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The decision of the Authority follows:
41 FLRA No. 102
Before Chairman McKee and Members Talkin and Armendariz.
I. Statement of the Case
This matter is before the Authority on exceptions to an award of Arbitrator James J. Odom, Jr. filed by the Union under section 7122(a) of the Federal Service Labor-Management Relations Statute (the Statute) and part 2425 of the Authority's Rules and Regulations. The Agency did not file an opposition to the Union's exceptions.
In resolving a grievance over a 10-day suspension, the Arbitrator held that a provision in the parties' collective bargaining agreement was unenforceable. For the following reasons, we conclude that this portion of the award is not consistent with our decision in Department of the Treasury, U.S. Customs Service and National Treasury Employees Union, 37 FLRA 309 (1990) (Customs Service) and must be vacated. We will remand this case to the parties for further proceedings.
II. Background and Arbitrator's Award
The grievant, a Household Goods Inspector who coordinates shipments of furniture and other household goods of Federal Government employees, was given a 14-day suspension, later reduced to 10 days, for providing false and inconsistent information during an investigation. A grievance was filed over the suspension and, when the grievance was not resolved, it was submitted to arbitration.
As a procedural matter, the Union asserted that the suspension was not proposed within the time limits set forth in section 5.02 of the parties' collective bargaining agreement, which provides in pertinent part:
Section 5.02: TIME LIMITS FOR TAKING DISCIPLINE
Where an employee is subject to discipline, it is agreed that within 45 calendar days of the offense, the Employer's awareness of the offense, or the completion of an investigation of the matter by other than the supervisor, whichever occurs later, the Employer will impose or serve upon the employee one of the following:
. . . .
(b) In the case of a . . . suspension, . . . a notice of proposed . . . suspension[.]
Award at 2. Although the Agency "admit[ted]" that the 45-day time limit set forth in section 5.02 had not been met, it contended before the Arbitrator that the time limit was unenforceable because it interfered with the Agency's right to impose discipline under section 7106(a)(2)(A) of the Statute. Id. at 7.
The Arbitrator concluded that he was required to follow a previous award of another arbitrator that the time limit in section 5.02 was not enforceable because it interfered with the Agency's right to discipline employees.(1) The Arbitrator stated that because the same parties, the same issues, and the same contract clause, were involved in both cases, "[t]he doctrine of res judicata" applied, and he would not "redecide" the issue resolved by the prior award. Id. at 8.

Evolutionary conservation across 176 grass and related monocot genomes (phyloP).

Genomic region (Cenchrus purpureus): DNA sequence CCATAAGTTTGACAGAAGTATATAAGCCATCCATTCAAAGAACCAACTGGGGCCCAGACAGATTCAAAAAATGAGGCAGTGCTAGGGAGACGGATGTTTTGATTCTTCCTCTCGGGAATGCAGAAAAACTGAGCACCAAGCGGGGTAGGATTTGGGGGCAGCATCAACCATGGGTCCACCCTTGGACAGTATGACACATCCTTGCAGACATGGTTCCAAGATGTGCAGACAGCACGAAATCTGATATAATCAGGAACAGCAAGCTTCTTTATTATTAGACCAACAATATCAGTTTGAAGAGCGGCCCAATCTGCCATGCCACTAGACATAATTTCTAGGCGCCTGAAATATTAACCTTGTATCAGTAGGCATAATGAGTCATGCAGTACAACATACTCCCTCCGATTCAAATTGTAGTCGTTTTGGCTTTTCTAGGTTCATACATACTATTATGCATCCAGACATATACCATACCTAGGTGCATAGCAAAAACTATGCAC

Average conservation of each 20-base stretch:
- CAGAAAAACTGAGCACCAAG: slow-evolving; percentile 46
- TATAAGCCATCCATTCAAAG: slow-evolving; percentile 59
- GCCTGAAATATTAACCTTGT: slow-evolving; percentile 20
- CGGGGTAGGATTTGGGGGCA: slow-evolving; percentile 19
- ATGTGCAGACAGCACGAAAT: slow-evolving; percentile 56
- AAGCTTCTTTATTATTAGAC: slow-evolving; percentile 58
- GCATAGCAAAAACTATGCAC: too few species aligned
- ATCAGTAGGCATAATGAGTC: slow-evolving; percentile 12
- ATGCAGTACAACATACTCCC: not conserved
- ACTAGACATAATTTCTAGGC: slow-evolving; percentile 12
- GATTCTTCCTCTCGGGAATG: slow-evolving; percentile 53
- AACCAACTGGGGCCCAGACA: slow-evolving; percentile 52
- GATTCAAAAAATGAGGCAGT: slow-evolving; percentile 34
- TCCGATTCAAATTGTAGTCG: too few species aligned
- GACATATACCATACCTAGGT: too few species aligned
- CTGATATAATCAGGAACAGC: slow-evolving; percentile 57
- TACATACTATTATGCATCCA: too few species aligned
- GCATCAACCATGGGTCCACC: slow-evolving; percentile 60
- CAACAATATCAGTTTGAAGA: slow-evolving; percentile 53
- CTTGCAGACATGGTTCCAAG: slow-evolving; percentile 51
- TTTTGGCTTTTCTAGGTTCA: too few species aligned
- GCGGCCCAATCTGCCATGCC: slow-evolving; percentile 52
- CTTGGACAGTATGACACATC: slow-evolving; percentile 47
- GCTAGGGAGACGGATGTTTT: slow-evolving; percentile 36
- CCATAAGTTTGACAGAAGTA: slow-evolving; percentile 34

On the merits, the Arbitrator found that the grievant had an "exemplary" record. Id. at 13. The Arbitrator also found, however, that the grievant had engaged in some "misrepresentation." Id. Because the Arbitrator found that the 10-day suspension imposed by the Agency was "customarily . . . reserved for offenses of much greater gravity[,]" he reduced the grievant's 10-day suspension to 3 days. Id.
III. The Union's Exceptions
The Union contends that the Arbitrator erred by failing to enforce section 5.02 of the parties' agreement. In the Union's view, section 5.02 does not violate the Agency's right to discipline under section 7106(a)(2)(A) of the Statute. The Union also contends that the doctrine of res judicata should not have been applied in this case because the arbitrator in Warner Robins I erroneously concluded that section 5.02 of the parties' agreement was not enforceable.
The Union also argues that section 5.02 is an appropriate arrangement under section 7106(b)(3) of the Statute. The Union asserts that section 5.02 "was intended to address the impact upon employees from the bringing of stale charges against them." Exceptions at 5. The Union points out that the Agency agreed to section 5.02, that the provision was approved by the Agency head, and that it has been in effect for over 10 years.
In addition, the Union asserts that the Arbitrator "exceeded his authority when he gave a Command level ruling at an Activity level." Exceptions at 1 (emphasis in original). Finally, the Union argues that the Agency's decision to adopt "a practice and/or rule that is in conflict with the Command Level Agreement that has been in effect for over (ten) 10 years," constitutes an unfair labor practice under section 7116(a)(7) of the Statute. Id. at 3.
IV. Analysis and Conclusions